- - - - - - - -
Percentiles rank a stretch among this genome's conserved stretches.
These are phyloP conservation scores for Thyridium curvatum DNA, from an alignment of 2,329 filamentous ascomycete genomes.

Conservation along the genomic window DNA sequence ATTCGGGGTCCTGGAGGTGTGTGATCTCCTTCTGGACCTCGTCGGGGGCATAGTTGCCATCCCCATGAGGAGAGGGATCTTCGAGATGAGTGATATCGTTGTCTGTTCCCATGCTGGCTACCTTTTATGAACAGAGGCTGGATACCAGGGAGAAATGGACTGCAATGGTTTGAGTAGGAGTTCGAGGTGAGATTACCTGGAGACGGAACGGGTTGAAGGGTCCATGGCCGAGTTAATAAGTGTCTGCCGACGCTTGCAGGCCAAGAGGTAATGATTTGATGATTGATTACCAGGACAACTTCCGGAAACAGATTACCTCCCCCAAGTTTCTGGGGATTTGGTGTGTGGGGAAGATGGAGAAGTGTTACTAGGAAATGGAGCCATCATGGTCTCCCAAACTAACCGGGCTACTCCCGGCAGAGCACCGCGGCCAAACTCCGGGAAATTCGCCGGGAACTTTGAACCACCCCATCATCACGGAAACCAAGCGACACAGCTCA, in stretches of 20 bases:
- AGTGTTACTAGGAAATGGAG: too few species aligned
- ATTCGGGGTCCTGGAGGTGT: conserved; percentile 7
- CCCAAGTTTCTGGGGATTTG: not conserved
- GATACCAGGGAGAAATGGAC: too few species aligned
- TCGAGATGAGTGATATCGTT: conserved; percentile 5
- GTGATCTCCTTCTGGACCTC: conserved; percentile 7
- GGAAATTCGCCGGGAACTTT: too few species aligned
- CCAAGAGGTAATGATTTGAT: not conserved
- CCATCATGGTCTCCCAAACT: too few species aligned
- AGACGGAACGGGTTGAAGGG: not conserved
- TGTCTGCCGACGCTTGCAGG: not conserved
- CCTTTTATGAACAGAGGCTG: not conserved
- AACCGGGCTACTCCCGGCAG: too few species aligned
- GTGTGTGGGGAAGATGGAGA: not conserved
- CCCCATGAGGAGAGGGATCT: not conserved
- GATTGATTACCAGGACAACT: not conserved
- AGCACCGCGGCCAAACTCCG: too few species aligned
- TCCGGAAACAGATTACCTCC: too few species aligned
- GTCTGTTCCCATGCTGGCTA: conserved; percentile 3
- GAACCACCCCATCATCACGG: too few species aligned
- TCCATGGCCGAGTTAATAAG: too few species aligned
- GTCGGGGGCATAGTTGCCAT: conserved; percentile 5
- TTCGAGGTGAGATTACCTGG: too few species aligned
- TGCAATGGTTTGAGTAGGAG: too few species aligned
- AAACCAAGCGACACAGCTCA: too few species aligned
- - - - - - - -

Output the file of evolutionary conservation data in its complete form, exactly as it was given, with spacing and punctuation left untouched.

Percentiles rank a stretch among this genome's conserved stretches.
These are phyloP conservation scores for Thyridium curvatum DNA, from an alignment of 2,329 filamentous ascomycete genomes.

Conservation along the genomic window DNA sequence ATTCGGGGTCCTGGAGGTGTGTGATCTCCTTCTGGACCTCGTCGGGGGCATAGTTGCCATCCCCATGAGGAGAGGGATCTTCGAGATGAGTGATATCGTTGTCTGTTCCCATGCTGGCTACCTTTTATGAACAGAGGCTGGATACCAGGGAGAAATGGACTGCAATGGTTTGAGTAGGAGTTCGAGGTGAGATTACCTGGAGACGGAACGGGTTGAAGGGTCCATGGCCGAGTTAATAAGTGTCTGCCGACGCTTGCAGGCCAAGAGGTAATGATTTGATGATTGATTACCAGGACAACTTCCGGAAACAGATTACCTCCCCCAAGTTTCTGGGGATTTGGTGTGTGGGGAAGATGGAGAAGTGTTACTAGGAAATGGAGCCATCATGGTCTCCCAAACTAACCGGGCTACTCCCGGCAGAGCACCGCGGCCAAACTCCGGGAAATTCGCCGGGAACTTTGAACCACCCCATCATCACGGAAACCAAGCGACACAGCTCA, in stretches of 20 bases:
- AGTGTTACTAGGAAATGGAG: too few species aligned
- ATTCGGGGTCCTGGAGGTGT: conserved; percentile 7
- CCCAAGTTTCTGGGGATTTG: not conserved
- GATACCAGGGAGAAATGGAC: too few species aligned
- TCGAGATGAGTGATATCGTT: conserved; percentile 5
- GTGATCTCCTTCTGGACCTC: conserved; percentile 7
- GGAAATTCGCCGGGAACTTT: too few species aligned
- CCAAGAGGTAATGATTTGAT: not conserved
- CCATCATGGTCTCCCAAACT: too few species aligned
- AGACGGAACGGGTTGAAGGG: not conserved
- TGTCTGCCGACGCTTGCAGG: not conserved
- CCTTTTATGAACAGAGGCTG: not conserved
- AACCGGGCTACTCCCGGCAG: too few species aligned
- GTGTGTGGGGAAGATGGAGA: not conserved
- CCCCATGAGGAGAGGGATCT: not conserved
- GATTGATTACCAGGACAACT: not conserved
- AGCACCGCGGCCAAACTCCG: too few species aligned
- TCCGGAAACAGATTACCTCC: too few species aligned
- GTCTGTTCCCATGCTGGCTA: conserved; percentile 3
- GAACCACCCCATCATCACGG: too few species aligned
- TCCATGGCCGAGTTAATAAG: too few species aligned
- GTCGGGGGCATAGTTGCCAT: conserved; percentile 5
- TTCGAGGTGAGATTACCTGG: too few species aligned
- TGCAATGGTTTGAGTAGGAG: too few species aligned
- AAACCAAGCGACACAGCTCA: too few species aligned